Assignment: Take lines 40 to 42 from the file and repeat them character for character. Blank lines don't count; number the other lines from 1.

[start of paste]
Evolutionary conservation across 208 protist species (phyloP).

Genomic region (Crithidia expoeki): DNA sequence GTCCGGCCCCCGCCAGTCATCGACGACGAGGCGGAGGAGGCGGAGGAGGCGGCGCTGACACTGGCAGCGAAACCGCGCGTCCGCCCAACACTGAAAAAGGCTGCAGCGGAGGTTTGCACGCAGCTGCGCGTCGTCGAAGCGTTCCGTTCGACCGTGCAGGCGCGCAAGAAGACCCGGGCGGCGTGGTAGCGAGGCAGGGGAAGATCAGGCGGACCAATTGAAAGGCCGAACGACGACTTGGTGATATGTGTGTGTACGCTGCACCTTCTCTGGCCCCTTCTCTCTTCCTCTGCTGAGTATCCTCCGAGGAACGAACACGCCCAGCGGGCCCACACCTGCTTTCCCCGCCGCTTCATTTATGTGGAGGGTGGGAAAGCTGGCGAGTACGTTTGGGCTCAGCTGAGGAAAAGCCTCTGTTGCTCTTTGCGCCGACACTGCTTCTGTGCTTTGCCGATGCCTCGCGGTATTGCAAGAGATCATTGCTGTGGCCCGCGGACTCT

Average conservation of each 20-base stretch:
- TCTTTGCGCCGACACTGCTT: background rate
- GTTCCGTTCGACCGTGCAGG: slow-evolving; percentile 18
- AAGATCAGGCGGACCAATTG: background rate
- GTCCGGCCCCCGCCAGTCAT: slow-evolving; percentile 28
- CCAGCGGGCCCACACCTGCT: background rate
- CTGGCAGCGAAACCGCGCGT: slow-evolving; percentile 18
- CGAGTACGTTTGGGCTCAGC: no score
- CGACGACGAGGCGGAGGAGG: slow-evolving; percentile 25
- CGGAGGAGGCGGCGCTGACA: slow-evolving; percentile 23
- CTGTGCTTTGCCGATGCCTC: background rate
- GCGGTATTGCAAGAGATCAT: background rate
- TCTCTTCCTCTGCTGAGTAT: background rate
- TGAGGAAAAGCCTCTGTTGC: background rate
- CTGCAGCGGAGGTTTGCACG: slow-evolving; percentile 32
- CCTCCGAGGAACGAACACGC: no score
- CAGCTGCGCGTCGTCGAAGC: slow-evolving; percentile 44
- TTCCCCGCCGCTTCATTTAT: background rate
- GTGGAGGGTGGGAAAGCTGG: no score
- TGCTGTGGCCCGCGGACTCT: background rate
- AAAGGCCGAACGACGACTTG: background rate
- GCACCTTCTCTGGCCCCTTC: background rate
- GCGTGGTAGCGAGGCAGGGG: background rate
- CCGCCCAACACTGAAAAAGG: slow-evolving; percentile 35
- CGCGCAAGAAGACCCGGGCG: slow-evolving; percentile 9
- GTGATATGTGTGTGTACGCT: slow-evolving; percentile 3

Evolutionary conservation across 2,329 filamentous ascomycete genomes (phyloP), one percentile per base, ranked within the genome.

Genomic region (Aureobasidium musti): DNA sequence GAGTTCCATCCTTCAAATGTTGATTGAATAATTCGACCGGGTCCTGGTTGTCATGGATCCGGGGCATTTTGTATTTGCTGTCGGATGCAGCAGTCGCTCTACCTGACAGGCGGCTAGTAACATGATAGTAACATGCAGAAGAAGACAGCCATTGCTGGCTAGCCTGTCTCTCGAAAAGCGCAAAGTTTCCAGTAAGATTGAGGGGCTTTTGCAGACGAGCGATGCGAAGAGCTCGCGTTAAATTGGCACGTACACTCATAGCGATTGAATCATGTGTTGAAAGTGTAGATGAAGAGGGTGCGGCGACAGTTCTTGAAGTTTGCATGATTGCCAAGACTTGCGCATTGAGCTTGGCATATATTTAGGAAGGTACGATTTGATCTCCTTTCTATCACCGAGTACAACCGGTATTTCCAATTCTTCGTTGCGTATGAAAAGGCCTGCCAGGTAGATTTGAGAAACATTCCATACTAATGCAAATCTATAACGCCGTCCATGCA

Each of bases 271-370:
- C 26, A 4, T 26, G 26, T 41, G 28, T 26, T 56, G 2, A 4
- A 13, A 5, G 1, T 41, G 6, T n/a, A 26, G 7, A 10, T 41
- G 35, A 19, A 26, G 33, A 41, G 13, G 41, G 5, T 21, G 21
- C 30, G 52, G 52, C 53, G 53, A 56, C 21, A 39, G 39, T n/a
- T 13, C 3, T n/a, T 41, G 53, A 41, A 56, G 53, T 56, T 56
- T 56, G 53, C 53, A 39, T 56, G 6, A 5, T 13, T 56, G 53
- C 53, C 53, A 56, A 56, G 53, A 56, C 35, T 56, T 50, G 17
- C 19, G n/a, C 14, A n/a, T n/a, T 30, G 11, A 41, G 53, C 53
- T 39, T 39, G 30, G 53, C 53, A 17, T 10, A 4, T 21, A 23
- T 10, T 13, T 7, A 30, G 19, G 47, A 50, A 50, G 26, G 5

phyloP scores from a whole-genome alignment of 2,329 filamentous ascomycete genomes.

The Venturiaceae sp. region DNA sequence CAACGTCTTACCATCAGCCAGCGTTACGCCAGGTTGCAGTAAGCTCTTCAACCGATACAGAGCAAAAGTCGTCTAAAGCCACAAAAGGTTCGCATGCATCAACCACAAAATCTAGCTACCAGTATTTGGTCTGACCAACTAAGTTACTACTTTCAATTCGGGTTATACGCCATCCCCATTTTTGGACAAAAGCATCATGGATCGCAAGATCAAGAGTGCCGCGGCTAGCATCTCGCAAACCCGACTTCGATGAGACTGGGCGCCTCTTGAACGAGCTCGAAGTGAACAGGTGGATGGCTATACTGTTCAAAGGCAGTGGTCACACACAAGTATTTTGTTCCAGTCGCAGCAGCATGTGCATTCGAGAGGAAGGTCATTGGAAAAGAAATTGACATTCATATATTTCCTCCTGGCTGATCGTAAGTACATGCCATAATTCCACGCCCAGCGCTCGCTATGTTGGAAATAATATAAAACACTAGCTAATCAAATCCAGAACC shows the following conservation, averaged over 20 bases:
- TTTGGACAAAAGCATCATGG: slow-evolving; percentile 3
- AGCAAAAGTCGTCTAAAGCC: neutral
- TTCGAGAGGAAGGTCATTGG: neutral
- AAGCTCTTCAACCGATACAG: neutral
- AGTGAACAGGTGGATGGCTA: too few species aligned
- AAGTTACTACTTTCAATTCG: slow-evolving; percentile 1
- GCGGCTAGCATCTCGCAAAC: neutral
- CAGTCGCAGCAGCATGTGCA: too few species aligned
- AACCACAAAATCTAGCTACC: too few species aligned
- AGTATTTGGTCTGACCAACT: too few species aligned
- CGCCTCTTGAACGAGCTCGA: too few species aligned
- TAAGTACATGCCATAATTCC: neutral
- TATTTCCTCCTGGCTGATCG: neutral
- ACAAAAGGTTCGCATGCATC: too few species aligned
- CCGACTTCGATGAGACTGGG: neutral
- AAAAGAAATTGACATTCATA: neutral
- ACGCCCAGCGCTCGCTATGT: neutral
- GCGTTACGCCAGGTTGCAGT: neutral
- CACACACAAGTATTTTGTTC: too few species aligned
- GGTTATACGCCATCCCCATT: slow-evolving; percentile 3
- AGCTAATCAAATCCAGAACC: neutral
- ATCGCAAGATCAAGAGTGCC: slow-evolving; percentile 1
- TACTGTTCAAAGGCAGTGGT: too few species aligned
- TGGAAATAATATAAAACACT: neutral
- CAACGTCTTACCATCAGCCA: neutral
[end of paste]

- T 39, T 39, G 30, G 53, C 53, A 17, T 10, A 4, T 21, A 23
- T 10, T 13, T 7, A 30, G 19, G 47, A 50, A 50, G 26, G 5

phyloP scores from a whole-genome alignment of 2,329 filamentous ascomycete genomes.